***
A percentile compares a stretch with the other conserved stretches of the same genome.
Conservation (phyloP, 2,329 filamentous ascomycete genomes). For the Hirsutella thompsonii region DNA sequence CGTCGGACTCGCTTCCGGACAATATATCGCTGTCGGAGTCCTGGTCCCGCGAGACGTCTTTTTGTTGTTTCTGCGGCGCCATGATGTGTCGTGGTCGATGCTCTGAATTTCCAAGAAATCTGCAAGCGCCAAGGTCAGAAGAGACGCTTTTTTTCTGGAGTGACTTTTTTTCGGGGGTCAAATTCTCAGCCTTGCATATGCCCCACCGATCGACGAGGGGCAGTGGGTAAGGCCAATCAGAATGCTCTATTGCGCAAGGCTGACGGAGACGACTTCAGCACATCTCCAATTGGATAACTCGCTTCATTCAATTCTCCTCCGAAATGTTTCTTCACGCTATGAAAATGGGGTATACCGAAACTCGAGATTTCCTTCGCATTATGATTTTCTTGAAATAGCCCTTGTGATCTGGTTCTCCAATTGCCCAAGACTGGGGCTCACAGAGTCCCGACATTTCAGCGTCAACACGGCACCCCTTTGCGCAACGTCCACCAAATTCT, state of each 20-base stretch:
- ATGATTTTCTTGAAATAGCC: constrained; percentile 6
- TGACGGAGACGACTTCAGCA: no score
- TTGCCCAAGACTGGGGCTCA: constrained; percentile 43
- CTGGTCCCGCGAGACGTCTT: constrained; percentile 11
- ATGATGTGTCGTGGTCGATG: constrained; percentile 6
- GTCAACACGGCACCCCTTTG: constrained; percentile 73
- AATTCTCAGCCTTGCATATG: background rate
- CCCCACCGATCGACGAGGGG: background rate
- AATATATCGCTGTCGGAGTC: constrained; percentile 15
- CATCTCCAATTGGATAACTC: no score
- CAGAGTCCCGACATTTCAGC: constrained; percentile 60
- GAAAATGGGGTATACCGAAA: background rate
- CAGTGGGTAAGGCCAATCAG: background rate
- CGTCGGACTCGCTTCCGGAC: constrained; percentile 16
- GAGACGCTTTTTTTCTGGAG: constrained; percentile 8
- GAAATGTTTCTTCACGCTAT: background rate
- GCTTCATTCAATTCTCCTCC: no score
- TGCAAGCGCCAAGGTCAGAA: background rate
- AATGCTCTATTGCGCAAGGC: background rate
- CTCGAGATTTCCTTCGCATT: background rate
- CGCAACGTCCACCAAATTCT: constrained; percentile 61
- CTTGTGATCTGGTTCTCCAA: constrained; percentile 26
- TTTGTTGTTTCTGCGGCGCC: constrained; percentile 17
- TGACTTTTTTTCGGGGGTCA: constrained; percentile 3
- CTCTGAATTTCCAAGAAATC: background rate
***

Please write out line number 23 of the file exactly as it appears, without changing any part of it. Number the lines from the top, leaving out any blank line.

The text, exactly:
- CGCAACGTCCACCAAATTCT: constrained; percentile 61